The National emblem of Belarus which replaced the historic Pahonia arms in a
1995 referendum, features a ribbon in the colors of the national flag, a map
of Belarus, wheat ears and a red star. It is sometimes referred to as the
coat of arms of Belarus, although this is incorrect due to the lack of
several heraldic elements. The emblem is an allusion to the one used by the
Byelorussian SSR, designed by I.I. Dubasov in 1950. Emblems reminiscent of
the times of the Soviet Union are also used by the nations of Tajikistan and
Uzbekistan and the region of Transnistria.
Read the rest of this article:
Today's selected anniversaries:
Condemned as a heretic for preaching nontrinitarianism and anti-infant
baptism, Michael Servetus was burned at the stake outside Geneva.
The New York City Subway, one of the most extensive public transportation
systems in the world, opened its first underground segment, connecting New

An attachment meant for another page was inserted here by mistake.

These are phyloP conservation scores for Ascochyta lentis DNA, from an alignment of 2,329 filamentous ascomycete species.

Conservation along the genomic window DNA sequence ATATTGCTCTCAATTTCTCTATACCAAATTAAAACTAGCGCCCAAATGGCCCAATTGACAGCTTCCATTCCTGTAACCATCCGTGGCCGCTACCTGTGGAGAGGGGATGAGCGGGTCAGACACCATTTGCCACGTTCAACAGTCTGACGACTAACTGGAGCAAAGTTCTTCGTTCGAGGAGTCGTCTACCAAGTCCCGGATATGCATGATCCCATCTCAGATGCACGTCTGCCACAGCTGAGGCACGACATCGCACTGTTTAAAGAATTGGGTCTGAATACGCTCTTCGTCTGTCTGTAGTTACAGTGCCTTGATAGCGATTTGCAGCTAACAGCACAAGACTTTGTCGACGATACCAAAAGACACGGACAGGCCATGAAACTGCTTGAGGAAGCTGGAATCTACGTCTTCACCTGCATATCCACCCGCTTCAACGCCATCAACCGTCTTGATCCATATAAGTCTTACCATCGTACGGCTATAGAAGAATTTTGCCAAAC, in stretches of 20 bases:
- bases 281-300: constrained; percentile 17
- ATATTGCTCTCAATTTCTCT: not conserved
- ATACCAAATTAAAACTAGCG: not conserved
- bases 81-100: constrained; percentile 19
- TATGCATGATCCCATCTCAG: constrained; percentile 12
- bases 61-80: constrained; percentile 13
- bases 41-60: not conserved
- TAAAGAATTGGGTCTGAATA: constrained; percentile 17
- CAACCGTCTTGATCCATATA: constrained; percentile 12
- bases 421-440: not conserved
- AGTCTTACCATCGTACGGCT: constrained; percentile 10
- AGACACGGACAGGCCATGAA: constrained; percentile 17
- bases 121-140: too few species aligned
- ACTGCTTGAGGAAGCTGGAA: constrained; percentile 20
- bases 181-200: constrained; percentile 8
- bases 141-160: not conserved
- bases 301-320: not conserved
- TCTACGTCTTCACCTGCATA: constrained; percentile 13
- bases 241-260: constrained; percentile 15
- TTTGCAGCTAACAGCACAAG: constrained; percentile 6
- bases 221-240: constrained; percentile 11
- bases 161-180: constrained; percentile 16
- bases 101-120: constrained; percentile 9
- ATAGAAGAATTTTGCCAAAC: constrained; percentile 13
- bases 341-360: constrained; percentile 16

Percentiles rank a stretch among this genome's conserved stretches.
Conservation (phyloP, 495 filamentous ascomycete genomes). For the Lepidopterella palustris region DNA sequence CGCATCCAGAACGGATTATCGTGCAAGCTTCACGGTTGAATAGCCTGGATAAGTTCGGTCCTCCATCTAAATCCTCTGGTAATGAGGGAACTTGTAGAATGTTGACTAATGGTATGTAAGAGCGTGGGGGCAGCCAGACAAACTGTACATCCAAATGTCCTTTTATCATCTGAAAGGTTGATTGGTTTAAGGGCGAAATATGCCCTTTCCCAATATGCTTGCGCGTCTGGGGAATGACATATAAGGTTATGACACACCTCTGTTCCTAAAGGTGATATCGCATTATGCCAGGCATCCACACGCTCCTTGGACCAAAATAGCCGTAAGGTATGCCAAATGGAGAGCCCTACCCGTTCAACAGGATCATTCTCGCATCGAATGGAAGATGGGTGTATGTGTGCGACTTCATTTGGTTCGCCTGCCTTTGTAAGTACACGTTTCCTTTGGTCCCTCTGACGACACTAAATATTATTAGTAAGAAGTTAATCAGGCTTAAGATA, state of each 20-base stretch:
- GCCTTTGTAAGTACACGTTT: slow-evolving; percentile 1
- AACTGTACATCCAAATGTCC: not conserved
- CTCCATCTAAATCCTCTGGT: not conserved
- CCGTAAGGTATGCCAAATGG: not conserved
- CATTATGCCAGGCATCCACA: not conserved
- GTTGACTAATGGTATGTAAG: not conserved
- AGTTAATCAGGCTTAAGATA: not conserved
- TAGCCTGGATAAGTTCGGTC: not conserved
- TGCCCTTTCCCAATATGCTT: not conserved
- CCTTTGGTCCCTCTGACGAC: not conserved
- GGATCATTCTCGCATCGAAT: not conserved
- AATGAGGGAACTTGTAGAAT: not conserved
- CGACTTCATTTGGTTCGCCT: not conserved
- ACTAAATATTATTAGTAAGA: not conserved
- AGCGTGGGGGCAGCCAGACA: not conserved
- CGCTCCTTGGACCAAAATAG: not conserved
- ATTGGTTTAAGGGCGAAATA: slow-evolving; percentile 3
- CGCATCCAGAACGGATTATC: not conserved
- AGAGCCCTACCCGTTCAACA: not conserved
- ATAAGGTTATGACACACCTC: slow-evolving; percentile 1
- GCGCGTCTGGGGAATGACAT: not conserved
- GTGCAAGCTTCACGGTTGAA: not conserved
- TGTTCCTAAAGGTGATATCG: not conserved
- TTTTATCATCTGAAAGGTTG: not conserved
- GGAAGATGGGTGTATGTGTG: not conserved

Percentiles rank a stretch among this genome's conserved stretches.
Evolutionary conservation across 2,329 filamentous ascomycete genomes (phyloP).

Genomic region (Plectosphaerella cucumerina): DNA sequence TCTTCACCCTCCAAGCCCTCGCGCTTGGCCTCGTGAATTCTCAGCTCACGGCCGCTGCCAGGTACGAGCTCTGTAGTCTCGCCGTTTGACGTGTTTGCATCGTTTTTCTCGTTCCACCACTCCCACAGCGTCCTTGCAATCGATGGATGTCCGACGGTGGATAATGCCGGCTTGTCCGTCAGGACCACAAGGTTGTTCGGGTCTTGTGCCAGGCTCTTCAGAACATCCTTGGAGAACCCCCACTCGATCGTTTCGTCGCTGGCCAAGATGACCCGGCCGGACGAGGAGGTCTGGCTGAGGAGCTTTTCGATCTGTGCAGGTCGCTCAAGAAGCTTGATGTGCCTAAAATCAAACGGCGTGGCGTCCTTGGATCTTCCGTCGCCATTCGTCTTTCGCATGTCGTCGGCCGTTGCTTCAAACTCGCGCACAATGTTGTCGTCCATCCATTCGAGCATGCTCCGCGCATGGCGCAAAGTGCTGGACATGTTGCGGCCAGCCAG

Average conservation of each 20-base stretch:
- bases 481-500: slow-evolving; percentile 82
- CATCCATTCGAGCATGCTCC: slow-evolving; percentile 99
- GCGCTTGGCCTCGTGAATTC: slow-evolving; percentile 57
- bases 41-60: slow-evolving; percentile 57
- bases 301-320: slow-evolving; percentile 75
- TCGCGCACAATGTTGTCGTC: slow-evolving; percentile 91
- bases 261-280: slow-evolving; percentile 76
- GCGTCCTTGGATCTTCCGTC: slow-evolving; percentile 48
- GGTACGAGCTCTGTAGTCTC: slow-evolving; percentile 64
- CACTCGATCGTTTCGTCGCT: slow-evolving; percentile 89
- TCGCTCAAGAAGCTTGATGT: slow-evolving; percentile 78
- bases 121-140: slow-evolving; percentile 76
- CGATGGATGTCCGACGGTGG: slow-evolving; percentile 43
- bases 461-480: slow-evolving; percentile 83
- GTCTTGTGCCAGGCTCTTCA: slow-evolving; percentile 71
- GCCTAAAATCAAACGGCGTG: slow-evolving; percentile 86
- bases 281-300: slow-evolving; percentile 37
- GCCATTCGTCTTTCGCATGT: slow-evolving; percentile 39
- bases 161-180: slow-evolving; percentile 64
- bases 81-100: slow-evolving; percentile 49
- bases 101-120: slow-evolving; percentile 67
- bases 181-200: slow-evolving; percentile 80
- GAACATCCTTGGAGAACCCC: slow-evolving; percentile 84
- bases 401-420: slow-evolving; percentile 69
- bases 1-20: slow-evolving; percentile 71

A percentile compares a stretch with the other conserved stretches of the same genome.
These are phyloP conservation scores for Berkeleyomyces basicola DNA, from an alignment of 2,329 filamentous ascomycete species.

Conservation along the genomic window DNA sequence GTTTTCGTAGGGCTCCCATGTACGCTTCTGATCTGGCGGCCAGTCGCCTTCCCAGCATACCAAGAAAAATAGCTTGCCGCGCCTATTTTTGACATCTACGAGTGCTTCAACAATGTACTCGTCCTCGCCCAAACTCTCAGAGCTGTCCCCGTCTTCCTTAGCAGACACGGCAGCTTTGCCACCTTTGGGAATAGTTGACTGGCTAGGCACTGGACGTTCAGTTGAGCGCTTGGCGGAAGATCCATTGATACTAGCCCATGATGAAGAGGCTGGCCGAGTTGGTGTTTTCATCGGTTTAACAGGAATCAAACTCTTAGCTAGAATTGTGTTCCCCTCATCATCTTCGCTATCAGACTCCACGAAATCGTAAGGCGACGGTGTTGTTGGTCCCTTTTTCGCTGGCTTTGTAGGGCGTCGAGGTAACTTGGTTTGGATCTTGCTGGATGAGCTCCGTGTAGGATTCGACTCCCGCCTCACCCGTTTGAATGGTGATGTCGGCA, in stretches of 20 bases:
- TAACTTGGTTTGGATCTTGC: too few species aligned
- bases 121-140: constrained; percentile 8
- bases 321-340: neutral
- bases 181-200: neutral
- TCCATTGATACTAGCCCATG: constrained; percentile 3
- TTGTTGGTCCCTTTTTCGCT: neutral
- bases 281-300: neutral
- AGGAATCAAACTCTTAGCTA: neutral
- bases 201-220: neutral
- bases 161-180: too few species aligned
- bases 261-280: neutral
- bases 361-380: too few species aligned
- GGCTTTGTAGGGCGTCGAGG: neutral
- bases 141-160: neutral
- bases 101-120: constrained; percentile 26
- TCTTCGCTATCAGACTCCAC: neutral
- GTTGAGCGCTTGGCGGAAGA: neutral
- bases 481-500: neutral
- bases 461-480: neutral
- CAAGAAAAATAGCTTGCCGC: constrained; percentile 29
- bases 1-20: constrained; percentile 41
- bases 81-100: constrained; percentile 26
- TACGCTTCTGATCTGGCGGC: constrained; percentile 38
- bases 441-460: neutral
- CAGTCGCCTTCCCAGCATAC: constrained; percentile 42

York City Hall with Harlem.
General Ayub Khan deposed Iskander Mirza in a bloodless coup d'état to
become the second President of Pakistan, less than three weeks after Mirza
had appointed him the enforcer of martial law.
NASA launched the first Saturn I rocket, the United States' first dedicated
spacecraft designed specifically to launch loads into Earth orbit.
The Democratic Republic of the Congo was renamed Zaire after a Portuguese
mispronunciation of the Kikongo word nzere or nzadi, which translates to
"the river that swallows all rivers.".
Wiktionary's word of the day:
double entendre: (n) A phrase that has two meanings, one innocent and
literal, the other risque or bawdy; an innuendo.
Wikiquote quote of the day:
Do what you can, with what you have, where you are.